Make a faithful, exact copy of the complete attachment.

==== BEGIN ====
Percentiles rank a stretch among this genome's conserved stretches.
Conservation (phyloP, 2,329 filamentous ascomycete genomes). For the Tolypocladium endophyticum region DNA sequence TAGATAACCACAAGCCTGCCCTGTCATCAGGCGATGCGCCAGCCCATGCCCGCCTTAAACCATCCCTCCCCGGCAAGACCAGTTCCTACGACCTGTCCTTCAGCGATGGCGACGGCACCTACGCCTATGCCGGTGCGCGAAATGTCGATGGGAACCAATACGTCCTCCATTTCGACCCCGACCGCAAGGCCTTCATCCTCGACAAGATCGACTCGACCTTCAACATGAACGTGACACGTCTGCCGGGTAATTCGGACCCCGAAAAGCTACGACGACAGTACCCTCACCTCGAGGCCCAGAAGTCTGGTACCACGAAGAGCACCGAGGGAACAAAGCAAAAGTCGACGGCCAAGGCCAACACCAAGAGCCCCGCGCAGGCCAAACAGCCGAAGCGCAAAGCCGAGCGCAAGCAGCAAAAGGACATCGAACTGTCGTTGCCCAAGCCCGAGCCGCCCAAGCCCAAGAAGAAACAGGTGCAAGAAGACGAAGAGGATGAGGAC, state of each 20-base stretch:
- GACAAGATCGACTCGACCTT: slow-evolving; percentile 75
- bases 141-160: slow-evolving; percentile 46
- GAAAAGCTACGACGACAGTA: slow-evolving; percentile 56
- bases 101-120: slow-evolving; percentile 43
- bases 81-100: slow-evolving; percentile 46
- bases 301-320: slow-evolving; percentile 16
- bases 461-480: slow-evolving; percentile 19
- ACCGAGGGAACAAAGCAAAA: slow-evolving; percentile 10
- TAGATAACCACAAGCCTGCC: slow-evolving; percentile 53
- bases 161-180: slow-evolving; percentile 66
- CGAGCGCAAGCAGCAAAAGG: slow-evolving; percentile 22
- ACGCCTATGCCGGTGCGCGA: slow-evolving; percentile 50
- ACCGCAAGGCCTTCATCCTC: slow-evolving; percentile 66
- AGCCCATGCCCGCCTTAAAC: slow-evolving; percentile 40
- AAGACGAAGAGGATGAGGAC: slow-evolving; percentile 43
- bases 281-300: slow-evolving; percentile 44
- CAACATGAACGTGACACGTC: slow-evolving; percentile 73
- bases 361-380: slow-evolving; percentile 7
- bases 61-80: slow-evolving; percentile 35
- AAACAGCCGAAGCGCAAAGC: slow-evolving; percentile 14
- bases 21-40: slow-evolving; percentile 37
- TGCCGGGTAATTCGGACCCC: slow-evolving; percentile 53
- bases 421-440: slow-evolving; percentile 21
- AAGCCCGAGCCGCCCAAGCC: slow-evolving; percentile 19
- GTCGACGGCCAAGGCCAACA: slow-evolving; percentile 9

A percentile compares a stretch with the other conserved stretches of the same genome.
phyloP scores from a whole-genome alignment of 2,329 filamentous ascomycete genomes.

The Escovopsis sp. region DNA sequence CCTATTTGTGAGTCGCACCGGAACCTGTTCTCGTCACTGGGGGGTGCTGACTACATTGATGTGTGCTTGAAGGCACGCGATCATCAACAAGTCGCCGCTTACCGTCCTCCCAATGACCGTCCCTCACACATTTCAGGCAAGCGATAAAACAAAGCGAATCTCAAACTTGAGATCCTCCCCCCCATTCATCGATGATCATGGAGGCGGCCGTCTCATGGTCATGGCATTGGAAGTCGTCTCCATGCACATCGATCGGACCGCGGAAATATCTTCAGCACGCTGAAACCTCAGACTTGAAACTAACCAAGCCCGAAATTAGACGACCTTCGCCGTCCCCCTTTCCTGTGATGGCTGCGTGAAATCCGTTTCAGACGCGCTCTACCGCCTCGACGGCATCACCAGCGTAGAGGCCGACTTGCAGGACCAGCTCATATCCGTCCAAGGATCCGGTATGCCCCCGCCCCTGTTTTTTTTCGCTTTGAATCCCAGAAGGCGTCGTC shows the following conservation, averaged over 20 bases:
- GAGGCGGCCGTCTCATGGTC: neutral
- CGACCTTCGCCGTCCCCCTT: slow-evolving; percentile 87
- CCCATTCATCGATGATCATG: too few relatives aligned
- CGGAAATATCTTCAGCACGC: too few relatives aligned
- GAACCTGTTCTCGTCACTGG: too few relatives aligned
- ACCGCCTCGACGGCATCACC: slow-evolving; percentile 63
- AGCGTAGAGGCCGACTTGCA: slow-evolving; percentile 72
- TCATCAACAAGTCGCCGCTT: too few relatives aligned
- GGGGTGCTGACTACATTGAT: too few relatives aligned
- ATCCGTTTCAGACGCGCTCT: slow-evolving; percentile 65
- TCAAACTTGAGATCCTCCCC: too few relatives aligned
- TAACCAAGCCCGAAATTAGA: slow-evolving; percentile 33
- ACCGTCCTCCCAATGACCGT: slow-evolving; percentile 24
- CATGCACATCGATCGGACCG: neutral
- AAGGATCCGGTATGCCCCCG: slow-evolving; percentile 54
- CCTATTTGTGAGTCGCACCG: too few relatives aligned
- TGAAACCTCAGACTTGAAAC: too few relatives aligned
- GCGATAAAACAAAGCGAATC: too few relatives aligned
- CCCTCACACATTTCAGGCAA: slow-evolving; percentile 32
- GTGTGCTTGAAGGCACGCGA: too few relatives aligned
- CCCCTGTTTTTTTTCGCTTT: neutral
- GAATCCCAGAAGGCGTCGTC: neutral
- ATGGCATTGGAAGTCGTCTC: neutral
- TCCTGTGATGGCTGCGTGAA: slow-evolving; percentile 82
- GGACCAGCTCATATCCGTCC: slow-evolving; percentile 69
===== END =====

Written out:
Percentiles rank a stretch among this genome's conserved stretches.
Conservation (phyloP, 2,329 filamentous ascomycete genomes). For the Tolypocladium endophyticum region DNA sequence TAGATAACCACAAGCCTGCCCTGTCATCAGGCGATGCGCCAGCCCATGCCCGCCTTAAACCATCCCTCCCCGGCAAGACCAGTTCCTACGACCTGTCCTTCAGCGATGGCGACGGCACCTACGCCTATGCCGGTGCGCGAAATGTCGATGGGAACCAATACGTCCTCCATTTCGACCCCGACCGCAAGGCCTTCATCCTCGACAAGATCGACTCGACCTTCAACATGAACGTGACACGTCTGCCGGGTAATTCGGACCCCGAAAAGCTACGACGACAGTACCCTCACCTCGAGGCCCAGAAGTCTGGTACCACGAAGAGCACCGAGGGAACAAAGCAAAAGTCGACGGCCAAGGCCAACACCAAGAGCCCCGCGCAGGCCAAACAGCCGAAGCGCAAAGCCGAGCGCAAGCAGCAAAAGGACATCGAACTGTCGTTGCCCAAGCCCGAGCCGCCCAAGCCCAAGAAGAAACAGGTGCAAGAAGACGAAGAGGATGAGGAC, state of each 20-base stretch:
- GACAAGATCGACTCGACCTT: slow-evolving; percentile 75
- bases 141-160: slow-evolving; percentile 46
- GAAAAGCTACGACGACAGTA: slow-evolving; percentile 56
- bases 101-120: slow-evolving; percentile 43
- bases 81-100: slow-evolving; percentile 46
- bases 301-320: slow-evolving; percentile 16
- bases 461-480: slow-evolving; percentile 19
- ACCGAGGGAACAAAGCAAAA: slow-evolving; percentile 10
- TAGATAACCACAAGCCTGCC: slow-evolving; percentile 53
- bases 161-180: slow-evolving; percentile 66
- CGAGCGCAAGCAGCAAAAGG: slow-evolving; percentile 22
- ACGCCTATGCCGGTGCGCGA: slow-evolving; percentile 50
- ACCGCAAGGCCTTCATCCTC: slow-evolving; percentile 66
- AGCCCATGCCCGCCTTAAAC: slow-evolving; percentile 40
- AAGACGAAGAGGATGAGGAC: slow-evolving; percentile 43
- bases 281-300: slow-evolving; percentile 44
- CAACATGAACGTGACACGTC: slow-evolving; percentile 73
- bases 361-380: slow-evolving; percentile 7
- bases 61-80: slow-evolving; percentile 35
- AAACAGCCGAAGCGCAAAGC: slow-evolving; percentile 14
- bases 21-40: slow-evolving; percentile 37
- TGCCGGGTAATTCGGACCCC: slow-evolving; percentile 53
- bases 421-440: slow-evolving; percentile 21
- AAGCCCGAGCCGCCCAAGCC: slow-evolving; percentile 19
- GTCGACGGCCAAGGCCAACA: slow-evolving; percentile 9

A percentile compares a stretch with the other conserved stretches of the same genome.
phyloP scores from a whole-genome alignment of 2,329 filamentous ascomycete genomes.

The Escovopsis sp. region DNA sequence CCTATTTGTGAGTCGCACCGGAACCTGTTCTCGTCACTGGGGGGTGCTGACTACATTGATGTGTGCTTGAAGGCACGCGATCATCAACAAGTCGCCGCTTACCGTCCTCCCAATGACCGTCCCTCACACATTTCAGGCAAGCGATAAAACAAAGCGAATCTCAAACTTGAGATCCTCCCCCCCATTCATCGATGATCATGGAGGCGGCCGTCTCATGGTCATGGCATTGGAAGTCGTCTCCATGCACATCGATCGGACCGCGGAAATATCTTCAGCACGCTGAAACCTCAGACTTGAAACTAACCAAGCCCGAAATTAGACGACCTTCGCCGTCCCCCTTTCCTGTGATGGCTGCGTGAAATCCGTTTCAGACGCGCTCTACCGCCTCGACGGCATCACCAGCGTAGAGGCCGACTTGCAGGACCAGCTCATATCCGTCCAAGGATCCGGTATGCCCCCGCCCCTGTTTTTTTTCGCTTTGAATCCCAGAAGGCGTCGTC shows the following conservation, averaged over 20 bases:
- GAGGCGGCCGTCTCATGGTC: neutral
- CGACCTTCGCCGTCCCCCTT: slow-evolving; percentile 87
- CCCATTCATCGATGATCATG: too few relatives aligned
- CGGAAATATCTTCAGCACGC: too few relatives aligned
- GAACCTGTTCTCGTCACTGG: too few relatives aligned
- ACCGCCTCGACGGCATCACC: slow-evolving; percentile 63
- AGCGTAGAGGCCGACTTGCA: slow-evolving; percentile 72
- TCATCAACAAGTCGCCGCTT: too few relatives aligned
- GGGGTGCTGACTACATTGAT: too few relatives aligned
- ATCCGTTTCAGACGCGCTCT: slow-evolving; percentile 65
- TCAAACTTGAGATCCTCCCC: too few relatives aligned
- TAACCAAGCCCGAAATTAGA: slow-evolving; percentile 33
- ACCGTCCTCCCAATGACCGT: slow-evolving; percentile 24
- CATGCACATCGATCGGACCG: neutral
- AAGGATCCGGTATGCCCCCG: slow-evolving; percentile 54
- CCTATTTGTGAGTCGCACCG: too few relatives aligned
- TGAAACCTCAGACTTGAAAC: too few relatives aligned
- GCGATAAAACAAAGCGAATC: too few relatives aligned
- CCCTCACACATTTCAGGCAA: slow-evolving; percentile 32
- GTGTGCTTGAAGGCACGCGA: too few relatives aligned
- CCCCTGTTTTTTTTCGCTTT: neutral
- GAATCCCAGAAGGCGTCGTC: neutral
- ATGGCATTGGAAGTCGTCTC: neutral
- TCCTGTGATGGCTGCGTGAA: slow-evolving; percentile 82
- GGACCAGCTCATATCCGTCC: slow-evolving; percentile 69